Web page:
PNV J13532700-6725110 2018 01 19.708 * 13 53 27.00 -67 25 11.0 9.1 U Cir 9 1
2018 01 19.708
Possible new nova in Circinus. Discovered by John Seach, Chatsworth Island, NSW, Australia. DSLR with 50 mm f/1.2 lens. Object visible on 3 images. No object identified at position on 3 images taken with same instrument on Jan 18.7 UT. No minor planet or variable star at position. No object on DSS2-red.
2018 01 19.80
A Gaia DR1 source (position end figures 26.92s, 10.47"; G= 18.10 mag) is located only 0.7" from the reported position of the transient. Further designations: USNO-A2.0 0225-18431574 (B= 19.2, R= 17.7 mag), USNO-B1.0 0225-0595724, 2MASS J13532702-6725105, NOMAD1 0225-0600516, XPM 045-0587677. According to ASAS-SN Sky Patrol observations (Shappee et al. 2014ApJ...788...48S and Kochanek et al. 2017PASP..129j4502K) this eruption began very recently: 2018 Jan. 18.341 UT, V= 15.75 mag (probably contaminated by nearby stars); 19.339, 9.00: https://asas-sn.osu.edu/light_curves/c57f176f-f41b-4c47-be49-581739797b28 --- Patrick Schmeer (Saarbrücken-Bischmisheim, Germany)
2018 01 19.84
No previous eruptions or outbursts of this object were detected by the ASAS-SN Sky Patrol since 2016 February (when apparently observations of this region started): https://asas-sn.osu.edu/light_curves/cc250347-447a-4d9e-9d76-ef0ce071e66c --- Patrick Schmeer (Saarbrücken-Bischmisheim, Germany)
2018 01 20.158
Andres Chapman (Argentina) reports V= 9.12 mag on 2018 Jan. 20.15848 UT (40-sec exposure) and co-ordinates RA 13h53m27.60s, DEC -67°25'00.7" (J2000.0; accuracy about 0.3"). A Gaia DR1 source (position end figures 27.59s, 00.9"; G= 17.28 mag) is located only 0.3" from this position, and the UV source GALEX J135327.5-672500 (position end figures 27.57s, 00.7"; NUV= 18.9 mag) is only 0.2" away. ASAS-SN Sky Patrol observations using the co-ordinates provided by Chapman: 2018 Jan. 18.341 UT, V= 15.7 mag (probably contaminated by nearby stars); 19.340 UT, V= 8.7 mag: https://asas-sn.osu.edu/light_curves/ba602dc4-de20-40d7-9995-b6d047036d09 --- Patrick Schmeer (Saarbrücken-Bischmisheim, Germany)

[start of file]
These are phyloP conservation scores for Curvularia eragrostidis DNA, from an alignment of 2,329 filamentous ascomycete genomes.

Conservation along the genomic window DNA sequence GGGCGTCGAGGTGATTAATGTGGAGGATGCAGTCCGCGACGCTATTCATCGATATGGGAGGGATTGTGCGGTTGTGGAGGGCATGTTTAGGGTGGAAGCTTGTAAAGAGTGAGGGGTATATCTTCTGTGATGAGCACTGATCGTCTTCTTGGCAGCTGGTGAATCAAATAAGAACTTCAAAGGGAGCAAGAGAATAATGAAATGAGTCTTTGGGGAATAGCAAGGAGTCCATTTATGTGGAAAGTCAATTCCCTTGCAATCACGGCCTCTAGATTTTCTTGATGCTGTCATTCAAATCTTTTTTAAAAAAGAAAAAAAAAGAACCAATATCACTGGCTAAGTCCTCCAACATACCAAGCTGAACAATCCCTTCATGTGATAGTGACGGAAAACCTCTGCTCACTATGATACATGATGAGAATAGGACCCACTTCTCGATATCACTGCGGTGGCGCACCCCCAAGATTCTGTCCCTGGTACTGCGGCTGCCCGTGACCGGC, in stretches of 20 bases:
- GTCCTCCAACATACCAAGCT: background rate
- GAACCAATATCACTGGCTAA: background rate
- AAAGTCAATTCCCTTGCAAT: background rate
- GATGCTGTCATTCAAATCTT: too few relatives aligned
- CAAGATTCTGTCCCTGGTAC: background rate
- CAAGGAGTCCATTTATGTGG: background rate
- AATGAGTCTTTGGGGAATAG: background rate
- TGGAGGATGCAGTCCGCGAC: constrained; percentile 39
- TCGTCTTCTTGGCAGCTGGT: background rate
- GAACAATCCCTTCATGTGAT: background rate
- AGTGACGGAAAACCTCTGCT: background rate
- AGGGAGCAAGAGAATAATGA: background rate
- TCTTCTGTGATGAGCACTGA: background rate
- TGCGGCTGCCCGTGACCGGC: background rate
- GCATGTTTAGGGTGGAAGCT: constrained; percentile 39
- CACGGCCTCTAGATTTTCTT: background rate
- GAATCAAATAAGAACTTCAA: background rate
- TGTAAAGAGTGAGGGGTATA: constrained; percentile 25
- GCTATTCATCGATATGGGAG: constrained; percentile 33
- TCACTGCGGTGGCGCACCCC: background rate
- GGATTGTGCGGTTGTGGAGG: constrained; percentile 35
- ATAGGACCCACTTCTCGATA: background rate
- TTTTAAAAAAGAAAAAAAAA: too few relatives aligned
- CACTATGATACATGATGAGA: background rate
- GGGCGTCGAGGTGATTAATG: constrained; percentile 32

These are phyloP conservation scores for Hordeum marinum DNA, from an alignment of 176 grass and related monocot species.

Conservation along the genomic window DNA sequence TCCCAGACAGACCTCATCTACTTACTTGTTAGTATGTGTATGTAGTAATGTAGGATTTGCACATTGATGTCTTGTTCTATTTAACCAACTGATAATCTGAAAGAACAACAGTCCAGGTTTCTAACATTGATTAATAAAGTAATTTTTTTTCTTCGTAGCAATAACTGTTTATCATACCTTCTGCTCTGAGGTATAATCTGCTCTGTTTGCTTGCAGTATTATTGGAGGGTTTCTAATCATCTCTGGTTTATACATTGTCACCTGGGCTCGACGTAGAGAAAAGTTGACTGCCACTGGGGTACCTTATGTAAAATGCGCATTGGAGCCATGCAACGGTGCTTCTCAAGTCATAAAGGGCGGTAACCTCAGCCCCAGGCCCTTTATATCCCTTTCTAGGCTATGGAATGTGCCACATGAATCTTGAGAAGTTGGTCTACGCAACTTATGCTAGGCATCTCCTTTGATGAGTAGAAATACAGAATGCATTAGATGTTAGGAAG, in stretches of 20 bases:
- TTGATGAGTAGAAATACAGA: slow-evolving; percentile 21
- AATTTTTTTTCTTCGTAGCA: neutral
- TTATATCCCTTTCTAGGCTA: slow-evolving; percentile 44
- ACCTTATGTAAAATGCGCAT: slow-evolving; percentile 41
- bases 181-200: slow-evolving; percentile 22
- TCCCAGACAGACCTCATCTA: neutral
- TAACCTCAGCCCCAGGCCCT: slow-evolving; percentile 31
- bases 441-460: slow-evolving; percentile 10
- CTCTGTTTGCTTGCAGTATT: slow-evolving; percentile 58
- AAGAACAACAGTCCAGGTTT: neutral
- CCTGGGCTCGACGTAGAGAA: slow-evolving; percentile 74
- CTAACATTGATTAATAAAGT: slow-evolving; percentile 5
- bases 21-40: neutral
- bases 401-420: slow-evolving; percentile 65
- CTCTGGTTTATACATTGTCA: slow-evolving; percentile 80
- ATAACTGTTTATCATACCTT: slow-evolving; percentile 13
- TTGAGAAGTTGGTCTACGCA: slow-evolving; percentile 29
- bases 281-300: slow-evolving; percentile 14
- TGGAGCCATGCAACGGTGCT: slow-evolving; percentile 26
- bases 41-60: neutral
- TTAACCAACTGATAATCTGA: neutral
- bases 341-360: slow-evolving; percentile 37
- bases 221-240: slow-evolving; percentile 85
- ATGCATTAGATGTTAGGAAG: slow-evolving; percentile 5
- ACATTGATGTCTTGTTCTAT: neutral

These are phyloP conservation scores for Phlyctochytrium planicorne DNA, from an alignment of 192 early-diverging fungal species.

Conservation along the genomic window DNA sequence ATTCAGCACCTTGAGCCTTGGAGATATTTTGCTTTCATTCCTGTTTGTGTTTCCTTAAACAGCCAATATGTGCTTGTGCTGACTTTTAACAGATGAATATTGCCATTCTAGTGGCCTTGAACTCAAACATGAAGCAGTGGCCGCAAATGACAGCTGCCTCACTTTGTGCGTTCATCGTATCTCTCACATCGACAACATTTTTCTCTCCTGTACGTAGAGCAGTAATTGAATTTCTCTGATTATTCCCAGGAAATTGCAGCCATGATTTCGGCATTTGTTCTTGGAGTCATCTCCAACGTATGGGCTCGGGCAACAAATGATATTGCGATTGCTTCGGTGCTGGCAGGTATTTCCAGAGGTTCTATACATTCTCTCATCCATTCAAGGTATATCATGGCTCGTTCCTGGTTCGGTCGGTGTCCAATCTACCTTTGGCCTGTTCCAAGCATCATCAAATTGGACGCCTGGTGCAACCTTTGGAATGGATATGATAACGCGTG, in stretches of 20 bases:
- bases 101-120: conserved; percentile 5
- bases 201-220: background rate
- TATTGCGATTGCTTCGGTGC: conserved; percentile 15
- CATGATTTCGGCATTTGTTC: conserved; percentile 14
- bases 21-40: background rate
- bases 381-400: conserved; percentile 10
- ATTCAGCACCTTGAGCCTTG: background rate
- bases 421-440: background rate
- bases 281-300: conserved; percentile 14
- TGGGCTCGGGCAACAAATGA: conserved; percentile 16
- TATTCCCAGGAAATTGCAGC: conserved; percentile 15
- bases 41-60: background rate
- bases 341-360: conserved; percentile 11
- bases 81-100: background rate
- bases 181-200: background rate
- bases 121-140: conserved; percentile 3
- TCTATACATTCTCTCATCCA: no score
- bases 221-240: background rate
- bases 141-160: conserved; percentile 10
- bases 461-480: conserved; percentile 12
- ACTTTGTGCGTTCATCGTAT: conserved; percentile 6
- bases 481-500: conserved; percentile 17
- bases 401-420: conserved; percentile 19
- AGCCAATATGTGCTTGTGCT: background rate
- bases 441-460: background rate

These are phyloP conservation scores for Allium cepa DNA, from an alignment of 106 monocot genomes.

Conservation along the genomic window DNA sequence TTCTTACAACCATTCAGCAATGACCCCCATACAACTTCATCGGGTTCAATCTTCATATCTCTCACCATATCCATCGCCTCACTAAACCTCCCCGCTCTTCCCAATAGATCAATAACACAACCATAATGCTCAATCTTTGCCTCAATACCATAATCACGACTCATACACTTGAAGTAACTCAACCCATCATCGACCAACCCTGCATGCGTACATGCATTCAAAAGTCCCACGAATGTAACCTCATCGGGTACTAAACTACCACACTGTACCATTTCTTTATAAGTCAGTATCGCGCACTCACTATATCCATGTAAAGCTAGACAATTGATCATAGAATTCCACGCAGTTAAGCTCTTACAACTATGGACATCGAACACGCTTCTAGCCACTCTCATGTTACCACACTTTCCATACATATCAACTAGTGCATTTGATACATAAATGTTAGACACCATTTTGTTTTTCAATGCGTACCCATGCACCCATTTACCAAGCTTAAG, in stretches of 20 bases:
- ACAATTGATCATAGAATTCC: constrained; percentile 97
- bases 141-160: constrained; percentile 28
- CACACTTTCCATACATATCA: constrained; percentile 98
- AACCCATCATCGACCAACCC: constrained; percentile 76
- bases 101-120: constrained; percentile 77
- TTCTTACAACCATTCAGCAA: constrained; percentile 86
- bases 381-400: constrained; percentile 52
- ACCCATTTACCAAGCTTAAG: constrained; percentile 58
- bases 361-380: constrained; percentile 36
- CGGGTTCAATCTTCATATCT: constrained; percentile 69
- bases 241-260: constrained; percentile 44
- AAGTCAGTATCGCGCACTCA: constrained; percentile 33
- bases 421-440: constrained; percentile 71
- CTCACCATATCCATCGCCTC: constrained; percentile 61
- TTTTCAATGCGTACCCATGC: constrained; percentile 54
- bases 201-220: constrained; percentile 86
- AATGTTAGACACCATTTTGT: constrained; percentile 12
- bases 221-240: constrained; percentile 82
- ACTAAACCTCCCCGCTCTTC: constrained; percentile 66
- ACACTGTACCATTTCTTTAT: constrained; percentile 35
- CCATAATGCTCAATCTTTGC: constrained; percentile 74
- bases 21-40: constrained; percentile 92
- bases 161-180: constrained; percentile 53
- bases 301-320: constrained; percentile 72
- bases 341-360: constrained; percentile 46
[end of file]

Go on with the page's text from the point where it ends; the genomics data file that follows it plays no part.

2018 01 20.5916
Strong hydrogen emission line was detected in my low-resolution spectroscopic image taken with T17 0.43-m f/6.8 CDK astrograph + FLI PL4710 CCD at SSO, NSW, Australia. http://meineko.sakura.ne.jp/ccd/PNV_J13532700-6725110-spe.jpg Seiichiro Kiyota.
2018 01 20.5868
Photometry results were B=8.62, V=8.48, Rc=8.37 and Ic=8.22 with T17 0.43-m f/6.8 CDK astrograph + FLI PL4710 CCD at SSO, NSW, Australia. Seiichiro Kiyota (Kamagaya, Japan)
2018 01 20.6017
Following the posting on the Central Bureau's Transient Object Confirmation Page about a possible Nova in Cir (TOCP Designation: PNV J13532700-6725110) I performed some follow-up of this object through a TEL 0.43-m f/6.8 reflector + CCD from MPC Code Q62 (iTelescope Observatory, Siding Spring). On images taken on January 20.6, 2018 I can confirm the presence of an optical counterpart with R-filtered CCD magnitude +8.09 & V-filtered CCD magnitude +8.33 at coordinates: R.A. = 13 53 27.57, Decl.= -67 25 01.0 (equinox 2000.0; Gaia DR1 catalogue reference stars). My confirmation image (single unfiltered 60-sec exposure through a 0.43-m f/6.8 reflector + CCD; MPC Code Q62): http://bit.ly/2Dlr6Ko - An animation showing a comparison between the confirmation image and the archive POSS2/UKSTU Red plate (1997-03-31): http://bit.ly/2DkMlw4 by Ernesto Guido